# Basic summation of vectors for R

Hi

Im trying make my first cuda program which I would like to run from R. The program is very simple, I want to pass two integer vectors from R of length 10 (arbitrarily chosen number), and return the sum.
I have been looking at this tutorial and tried to replicate the setup: http://blog.revolutionanalytics.com/2015/01/parallel-programming-with-gpus-and-r.html

My code:

``````#include <cuda.h>
#include <stdlib.h>
#include<Rinternals.h>

// treat it as C code
extern "C" {
SEXP vadd(SEXP x, SEXP y, SEXP z);
}

__global__ void add( int *a, int *b, int *c )
{
int tid = blockIdx.x;
// handle the data at this index
if (tid < 10)
c[tid] = a[tid] + b[tid];
}

SEXP vadd(SEXP x, SEXP y, SEXP z) {

// Turn vectors into C objects
int *h_x = INTEGER(x);
int *h_y = INTEGER(y);
int *h_z = INTEGER(y);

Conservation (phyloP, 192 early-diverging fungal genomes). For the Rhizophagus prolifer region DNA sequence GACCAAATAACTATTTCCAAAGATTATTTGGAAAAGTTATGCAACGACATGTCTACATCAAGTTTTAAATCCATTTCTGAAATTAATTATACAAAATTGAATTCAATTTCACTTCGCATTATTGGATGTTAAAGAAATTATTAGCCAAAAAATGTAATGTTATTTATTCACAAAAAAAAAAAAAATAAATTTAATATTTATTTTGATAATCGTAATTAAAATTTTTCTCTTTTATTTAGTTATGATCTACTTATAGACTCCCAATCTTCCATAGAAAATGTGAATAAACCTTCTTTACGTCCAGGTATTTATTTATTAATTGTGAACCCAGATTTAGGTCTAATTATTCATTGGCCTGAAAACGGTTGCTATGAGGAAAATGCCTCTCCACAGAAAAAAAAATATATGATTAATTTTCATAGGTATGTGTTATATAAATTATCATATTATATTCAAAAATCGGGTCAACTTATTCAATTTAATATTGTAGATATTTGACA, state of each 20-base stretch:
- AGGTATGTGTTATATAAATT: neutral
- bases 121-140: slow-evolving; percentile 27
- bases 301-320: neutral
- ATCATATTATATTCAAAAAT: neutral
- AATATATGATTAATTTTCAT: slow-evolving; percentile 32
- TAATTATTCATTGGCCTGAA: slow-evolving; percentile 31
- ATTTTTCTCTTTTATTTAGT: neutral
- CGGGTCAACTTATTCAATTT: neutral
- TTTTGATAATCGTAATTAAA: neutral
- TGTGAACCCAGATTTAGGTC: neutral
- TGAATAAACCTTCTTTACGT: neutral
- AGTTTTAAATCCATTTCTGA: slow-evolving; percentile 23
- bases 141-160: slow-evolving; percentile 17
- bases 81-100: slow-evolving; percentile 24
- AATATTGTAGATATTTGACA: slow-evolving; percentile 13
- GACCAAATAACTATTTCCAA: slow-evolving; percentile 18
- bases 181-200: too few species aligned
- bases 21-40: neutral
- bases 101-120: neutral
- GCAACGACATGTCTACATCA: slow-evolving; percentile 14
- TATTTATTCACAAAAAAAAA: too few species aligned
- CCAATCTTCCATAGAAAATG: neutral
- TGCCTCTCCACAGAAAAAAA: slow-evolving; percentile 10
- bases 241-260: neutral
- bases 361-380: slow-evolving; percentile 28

// Create pointers for device
int *dev_x, *dev_y, *dev_z; // Pointer for the device (GPU)

// Allocate memory on GPU
cudaMalloc( (void**)&dev_x, 10 * sizeof(int) );
cudaMalloc( (void**)&dev_y, 10 * sizeof(int) );
cudaMalloc( (void**)&dev_z, 10 * sizeof(int) );

// Copy vectors x, y and z to GPU
cudaMemcpy( dev_x, h_x, 10 * sizeof(int), cudaMemcpyHostToDevice );
cudaMemcpy( dev_y, h_y, 10 * sizeof(int), cudaMemcpyHostToDevice );
cudaMemcpy( dev_z, h_z, 10 * sizeof(int), cudaMemcpyHostToDevice );

// Run code

// Load result back from GPU
cudaMemcpy( z, dev_z, 10 * sizeof(int), cudaMemcpyDeviceToHost );

cudaFree( dev_x );
cudaFree( dev_y );
cudaFree( dev_z );

return ScalarInteger(h_z);
}
``````

I get the compile error:

``````vec_add.cu(55): error: argument of type "int *" is incompatible with parameter of type "int"

1 error detected in the compilation of "/tmp/tmpxft_00001bec_00000000-9_vec_add.cpp1.ii".
``````

By using the following compile command:

``````nvcc -g -arch=sm_35 -I/usr/share/R/include/ --shared -Xcompiler -fPIC -o vec_add.so vec_add.cu
``````

I’m not sure if this is the case, but on line 26 you have this declaration:
int *dev_x, *dev_y, *dev_z;

Should this be:
int* dev_x, dev_y, dev_z; //???

It might be that you’ve declared a pointer to a pointer, and de-referencing it gives back not the expected type (int), but a pointer (int*)?

Good luck,

M

No, it should not be that.